• Angular position ( azimuth and elevation) is measured using Saxtent. Along with precise time of measurement and angular position, position of craft can be determined on any place on globe. Advantage: Relative independence of external aids. Drawbacks: Visibility, accuracy of measuring instrument, accuracy in indetification of celestial body.

• •

CATAGORIES OF NAVIGATION
3. Navigation by Dead Reckoning (DR): Position of craft at any instant of time is calculated from the previously determined position, speed of motion wrt earth, direction of motion and time elapsed.
– Requires means of finding direction of motion of craft or aircraft heading or track angle and speed or acceleration. – Direction from magnetic compass or gyroscope – Speed from air-data sensors or Doppler radars.

CATAGORIES OF NAVIGATION
3. Dead Reckoning (DR): Complications by Wind
North
A Heading Track Angle C OA: Apparent direction of aircraft – ‘heading’ OB: Wind direction OC: Velocity vector wrt to ground

B
O

VELOCITY TRIANGLE

• Heading angle and track angle are not same • Air Speed ≠ Ground Speed

CATAGORIES OF NAVIGATION
3. Navigation by Dead Reckoning (DR):
– Wind velocity is obtained by weather broadcasts. – Earlier methods- for long distance flightsbarometric altimeter and radio altimeter to measure pressure altitude and absolute altitude. – Aim is to fly at constant pressure altitude – New methods- Doppler radar and inertial navigation

WIND

DIRECTION

• The three components of position vector and three components of velocity make up a six component state vector that fully describes the translational motion of a vehicle in space.
THREE COMPONENTS OF WIND

CATAGORIES OF NAVIGATION
4. Radio Navigation: Based on use of EM waves to find position of a/c. RN system have network of txr/ rxr on grounds, satellites or on other vehicles. All these have a precise, known position.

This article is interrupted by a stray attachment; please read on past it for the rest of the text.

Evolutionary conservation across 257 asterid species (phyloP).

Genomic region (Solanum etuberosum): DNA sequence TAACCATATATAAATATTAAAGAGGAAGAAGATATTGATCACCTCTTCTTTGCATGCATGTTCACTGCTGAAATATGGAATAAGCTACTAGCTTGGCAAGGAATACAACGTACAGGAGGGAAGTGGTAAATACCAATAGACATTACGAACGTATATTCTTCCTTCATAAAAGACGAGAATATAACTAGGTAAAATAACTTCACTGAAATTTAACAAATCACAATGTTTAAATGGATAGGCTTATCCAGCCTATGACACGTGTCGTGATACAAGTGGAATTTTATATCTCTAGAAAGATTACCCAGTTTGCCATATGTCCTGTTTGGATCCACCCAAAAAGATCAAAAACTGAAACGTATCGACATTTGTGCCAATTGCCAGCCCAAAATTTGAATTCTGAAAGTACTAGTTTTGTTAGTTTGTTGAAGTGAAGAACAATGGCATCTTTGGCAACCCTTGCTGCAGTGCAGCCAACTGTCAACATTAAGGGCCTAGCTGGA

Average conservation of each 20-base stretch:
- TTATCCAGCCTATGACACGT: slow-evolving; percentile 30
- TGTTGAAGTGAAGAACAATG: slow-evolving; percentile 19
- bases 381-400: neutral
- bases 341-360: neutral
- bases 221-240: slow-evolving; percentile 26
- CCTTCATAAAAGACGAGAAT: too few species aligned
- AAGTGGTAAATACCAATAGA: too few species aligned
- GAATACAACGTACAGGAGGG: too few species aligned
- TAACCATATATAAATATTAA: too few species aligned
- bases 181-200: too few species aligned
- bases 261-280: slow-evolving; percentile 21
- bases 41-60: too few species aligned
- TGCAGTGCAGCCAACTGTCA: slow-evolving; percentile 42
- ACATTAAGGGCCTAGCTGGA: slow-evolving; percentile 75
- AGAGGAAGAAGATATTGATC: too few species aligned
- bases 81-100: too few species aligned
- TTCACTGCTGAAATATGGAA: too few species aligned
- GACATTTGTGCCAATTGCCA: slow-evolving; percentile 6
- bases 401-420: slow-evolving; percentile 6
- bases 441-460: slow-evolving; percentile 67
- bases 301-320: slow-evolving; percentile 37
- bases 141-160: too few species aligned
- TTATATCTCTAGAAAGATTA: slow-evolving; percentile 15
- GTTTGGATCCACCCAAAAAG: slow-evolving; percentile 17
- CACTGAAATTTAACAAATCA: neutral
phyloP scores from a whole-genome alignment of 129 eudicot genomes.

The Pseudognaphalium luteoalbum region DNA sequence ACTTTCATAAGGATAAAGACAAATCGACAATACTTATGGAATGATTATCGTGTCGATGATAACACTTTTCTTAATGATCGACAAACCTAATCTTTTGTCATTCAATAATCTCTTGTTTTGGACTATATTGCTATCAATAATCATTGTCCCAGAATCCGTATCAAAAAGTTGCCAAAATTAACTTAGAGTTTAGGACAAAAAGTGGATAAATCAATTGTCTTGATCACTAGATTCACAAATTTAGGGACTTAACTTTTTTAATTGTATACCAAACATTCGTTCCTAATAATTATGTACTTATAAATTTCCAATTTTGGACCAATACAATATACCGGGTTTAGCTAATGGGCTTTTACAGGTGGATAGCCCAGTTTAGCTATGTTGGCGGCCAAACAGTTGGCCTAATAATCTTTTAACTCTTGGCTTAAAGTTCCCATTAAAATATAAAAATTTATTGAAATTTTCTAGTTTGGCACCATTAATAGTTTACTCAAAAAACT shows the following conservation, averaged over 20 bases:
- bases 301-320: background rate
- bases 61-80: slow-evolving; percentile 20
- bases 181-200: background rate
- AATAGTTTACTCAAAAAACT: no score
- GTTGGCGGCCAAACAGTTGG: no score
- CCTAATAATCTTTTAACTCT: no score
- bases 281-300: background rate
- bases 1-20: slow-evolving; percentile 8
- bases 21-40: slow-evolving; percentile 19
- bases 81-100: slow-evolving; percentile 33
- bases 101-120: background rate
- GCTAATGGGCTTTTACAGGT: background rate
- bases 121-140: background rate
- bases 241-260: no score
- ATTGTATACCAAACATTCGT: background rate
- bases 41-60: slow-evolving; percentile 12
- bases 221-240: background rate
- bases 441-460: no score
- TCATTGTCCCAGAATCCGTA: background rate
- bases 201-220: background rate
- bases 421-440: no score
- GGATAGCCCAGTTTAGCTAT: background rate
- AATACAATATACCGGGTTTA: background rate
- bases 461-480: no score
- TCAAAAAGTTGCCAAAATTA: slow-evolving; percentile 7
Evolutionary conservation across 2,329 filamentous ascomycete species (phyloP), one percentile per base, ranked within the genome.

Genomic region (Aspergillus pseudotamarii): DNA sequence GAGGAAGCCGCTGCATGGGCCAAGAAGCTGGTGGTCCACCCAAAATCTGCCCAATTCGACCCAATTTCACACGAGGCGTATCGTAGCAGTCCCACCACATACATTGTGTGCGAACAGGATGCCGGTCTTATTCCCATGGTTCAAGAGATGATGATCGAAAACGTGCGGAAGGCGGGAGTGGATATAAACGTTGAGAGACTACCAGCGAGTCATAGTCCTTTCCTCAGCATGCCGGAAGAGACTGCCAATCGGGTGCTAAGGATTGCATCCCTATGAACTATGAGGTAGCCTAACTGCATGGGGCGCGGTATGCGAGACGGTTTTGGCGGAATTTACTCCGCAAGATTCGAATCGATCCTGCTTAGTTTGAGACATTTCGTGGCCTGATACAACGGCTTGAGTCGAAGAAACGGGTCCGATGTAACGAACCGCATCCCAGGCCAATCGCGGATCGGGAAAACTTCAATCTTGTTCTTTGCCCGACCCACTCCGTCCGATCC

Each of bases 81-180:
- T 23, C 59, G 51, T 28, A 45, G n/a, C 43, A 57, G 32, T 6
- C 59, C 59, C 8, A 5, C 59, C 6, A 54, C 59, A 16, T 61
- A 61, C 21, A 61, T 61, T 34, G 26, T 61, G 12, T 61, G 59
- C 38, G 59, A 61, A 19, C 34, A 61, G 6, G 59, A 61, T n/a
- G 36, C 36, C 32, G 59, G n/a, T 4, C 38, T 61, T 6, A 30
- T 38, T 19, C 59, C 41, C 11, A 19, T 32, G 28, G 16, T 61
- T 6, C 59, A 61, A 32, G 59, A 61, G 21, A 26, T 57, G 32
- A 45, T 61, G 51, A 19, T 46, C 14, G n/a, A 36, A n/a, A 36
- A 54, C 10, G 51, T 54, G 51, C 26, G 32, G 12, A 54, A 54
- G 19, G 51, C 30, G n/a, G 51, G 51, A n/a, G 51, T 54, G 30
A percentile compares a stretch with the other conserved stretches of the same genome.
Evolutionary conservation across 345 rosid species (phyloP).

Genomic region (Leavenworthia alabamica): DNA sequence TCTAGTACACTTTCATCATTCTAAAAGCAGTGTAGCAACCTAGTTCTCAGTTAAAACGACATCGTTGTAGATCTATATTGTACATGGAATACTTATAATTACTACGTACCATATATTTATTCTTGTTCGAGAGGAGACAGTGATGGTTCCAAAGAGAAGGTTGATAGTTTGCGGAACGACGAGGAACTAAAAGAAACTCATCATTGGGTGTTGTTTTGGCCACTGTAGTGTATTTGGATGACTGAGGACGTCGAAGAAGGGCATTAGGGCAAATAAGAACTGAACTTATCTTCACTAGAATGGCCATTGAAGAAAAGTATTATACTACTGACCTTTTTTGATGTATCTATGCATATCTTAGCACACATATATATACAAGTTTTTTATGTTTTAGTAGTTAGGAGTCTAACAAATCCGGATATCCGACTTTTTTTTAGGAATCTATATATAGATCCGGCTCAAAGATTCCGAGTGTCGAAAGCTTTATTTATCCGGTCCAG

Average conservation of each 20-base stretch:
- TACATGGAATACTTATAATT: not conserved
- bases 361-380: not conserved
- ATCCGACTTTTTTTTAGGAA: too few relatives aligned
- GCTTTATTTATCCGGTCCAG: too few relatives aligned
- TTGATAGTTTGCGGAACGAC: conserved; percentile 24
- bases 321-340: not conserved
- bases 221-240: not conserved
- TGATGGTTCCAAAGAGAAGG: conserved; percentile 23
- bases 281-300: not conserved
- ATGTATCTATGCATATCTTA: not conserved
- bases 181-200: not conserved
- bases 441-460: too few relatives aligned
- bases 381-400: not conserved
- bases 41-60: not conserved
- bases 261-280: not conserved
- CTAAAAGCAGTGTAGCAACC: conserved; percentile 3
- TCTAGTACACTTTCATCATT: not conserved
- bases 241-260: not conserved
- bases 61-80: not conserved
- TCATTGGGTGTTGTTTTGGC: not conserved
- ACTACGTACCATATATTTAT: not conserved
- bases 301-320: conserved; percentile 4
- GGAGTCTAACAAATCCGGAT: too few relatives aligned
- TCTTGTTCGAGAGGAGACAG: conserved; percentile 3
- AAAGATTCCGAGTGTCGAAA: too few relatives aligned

• • • Dependence of a/c on installations. Hence, RN is not self contained as compared to DR. Property of rectilinear propagation and constant velocity of EM waves is utilised. Navigation parameters- direction, distance , velocity etc are obtained by direct/ indirect measurement of time delay of arrival. Provides locus of a/c on a line, circle or hyperbola Intersection of two or more loci gives a fix.

• •

CATAGORIES OF NAVIGATION
4. Radio Navigation: – SATNAV: Depend on establishing of loci on which a/c is located
• Doppler Nav: Measurement of Doppler shift in tx/ rx freq. Hyperboloid Nav: Estb. fix of a/c on loci of two more txr which have hyperboloid shape loci for fixed time delay. Navstar/ GPS/ GLONASS: Exact distance of receiver from satellite and so locus is intersection of spherical surfaces.


Summary
• At the end of this class the student should be able to:
– – – – Explain the concept of navigation. Establish a relation between TH, MH and CH. Explain the terms - magnetic deviation and drift. Describe various categories of navigation. Their relative advantages and disadvantages. – Describe velocity triangle. – Describe principle of radio navigation and on what factors does the position information in RN depends?